ILUV767 From United States of America, joined May 2000, 3142 posts, RR: 7 Posted (14 years 6 months 6 days 3 hours ago) and read 1999 times:
In the past few weeks, I've done some flying on Delta both revenue and non-revenue travel. I've noticed that the employee's at Delta seem to care much more about the passenger than those at United. The flight attendants came across as much more atenitive (sp?) to ones needs, and actually answered the call light.
As you may or may not know, the front line Delta employee's are not unionized. As a result of them not being unionized, they get higher pay, and some argue that they are better treated within the company. Most of the Delta f/a's and CSRs that I've talked with say that Delta is awsome, and that a union would destroy that sence of southern hospitality.
Not to long ago, I flew on a United Shuttle flight, and was talking with the flight attendant working the lead position. He used to work for Delta. He was there for 7 years, and left to go to United. He informed me that the employee's at Delta were in fear of their jobs, and more or less scared into doing a good, and or better job than most of the other majors.
I've also heard of an ex. United flight attendant that left UA to go to work for Delta as the employee groups were happier, and the general morale in the company was a lot higher.
Now my question to you is, are the flight attendants, CSRs and so on at Delta scared because they dont have a union, and thus they try to do a better job so they are not in fear of their job, or are they happier, and thus that happiness is displayed to their customers?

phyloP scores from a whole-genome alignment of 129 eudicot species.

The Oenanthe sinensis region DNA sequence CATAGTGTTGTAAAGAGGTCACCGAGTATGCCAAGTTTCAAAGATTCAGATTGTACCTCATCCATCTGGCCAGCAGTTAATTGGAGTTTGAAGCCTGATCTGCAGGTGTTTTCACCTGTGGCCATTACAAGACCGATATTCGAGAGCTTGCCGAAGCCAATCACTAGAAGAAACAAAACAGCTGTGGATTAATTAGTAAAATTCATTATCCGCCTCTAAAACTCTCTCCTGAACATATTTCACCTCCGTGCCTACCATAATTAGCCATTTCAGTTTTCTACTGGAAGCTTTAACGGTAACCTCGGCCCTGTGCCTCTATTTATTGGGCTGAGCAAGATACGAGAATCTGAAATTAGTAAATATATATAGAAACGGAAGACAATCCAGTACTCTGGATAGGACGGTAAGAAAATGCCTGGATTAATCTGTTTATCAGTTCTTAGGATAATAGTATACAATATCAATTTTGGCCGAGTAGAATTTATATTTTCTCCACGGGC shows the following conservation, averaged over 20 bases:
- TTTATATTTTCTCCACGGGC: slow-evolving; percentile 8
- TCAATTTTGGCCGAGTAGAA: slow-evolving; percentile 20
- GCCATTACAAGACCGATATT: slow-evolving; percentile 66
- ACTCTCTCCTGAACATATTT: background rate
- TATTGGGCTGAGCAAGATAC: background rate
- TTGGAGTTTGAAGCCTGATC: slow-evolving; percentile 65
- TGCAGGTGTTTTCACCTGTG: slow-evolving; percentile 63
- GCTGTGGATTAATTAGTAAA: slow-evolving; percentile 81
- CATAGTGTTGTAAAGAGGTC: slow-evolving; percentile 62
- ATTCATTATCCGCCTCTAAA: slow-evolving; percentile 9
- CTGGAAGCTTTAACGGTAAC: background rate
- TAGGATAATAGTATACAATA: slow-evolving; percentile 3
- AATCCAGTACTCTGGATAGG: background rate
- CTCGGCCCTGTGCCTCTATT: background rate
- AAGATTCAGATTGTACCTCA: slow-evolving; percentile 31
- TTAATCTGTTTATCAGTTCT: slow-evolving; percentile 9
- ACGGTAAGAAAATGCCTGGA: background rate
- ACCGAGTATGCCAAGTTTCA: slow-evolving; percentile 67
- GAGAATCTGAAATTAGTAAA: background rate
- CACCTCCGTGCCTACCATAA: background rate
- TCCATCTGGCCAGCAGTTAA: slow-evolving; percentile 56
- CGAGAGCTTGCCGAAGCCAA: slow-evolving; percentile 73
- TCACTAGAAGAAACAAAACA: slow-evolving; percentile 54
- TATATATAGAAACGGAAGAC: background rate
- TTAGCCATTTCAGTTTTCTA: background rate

Most of the Delta employee's that i've spoken too says that not being unionzed makes Delta the one of the best companies to work for. Managment treats their employee's as family (or used to), and most of the employee's like going to work, and are not in fear of their jobs.
Exusair From United States of America, joined Sep 2000, 684 posts, RR: 0
Reply 4, posted (14 years 6 months 5 days 22 hours ago) and read 1899 times:
There is a strong esprit de corps amongst the employees at DL. It helps matters some that there is not a union at DL. Specifically, there is a sense of teamwork in place at DL, that allows employees to cross over work boundaries that are clearly set at other carriers.
Gate agents frequently go down to the ramp area to check on gate claim items such as strollers and car seats and bring them up to customers. At union shops, based on my personal experiences, employees are less inclined to cross into another work area.
There is no such excuse as "that's not my job" at DL. Going above and beyond customer expectations is frequently rewarded.
Up until recently, DL employees enjoyed a pay premium compared to their counterparts at other carriers. DL employees will probably resume this position within the next 12-18 months.
Most of the employees generally look forward to going to work. The exception being ATL gate agents driving into work with thunderstorms building in the area.
Goingboeing From United States of America, joined Dec 1999, 4875 posts, RR: 15
Reply 5, posted (14 years 6 months 5 days 21 hours ago) and read 1889 times: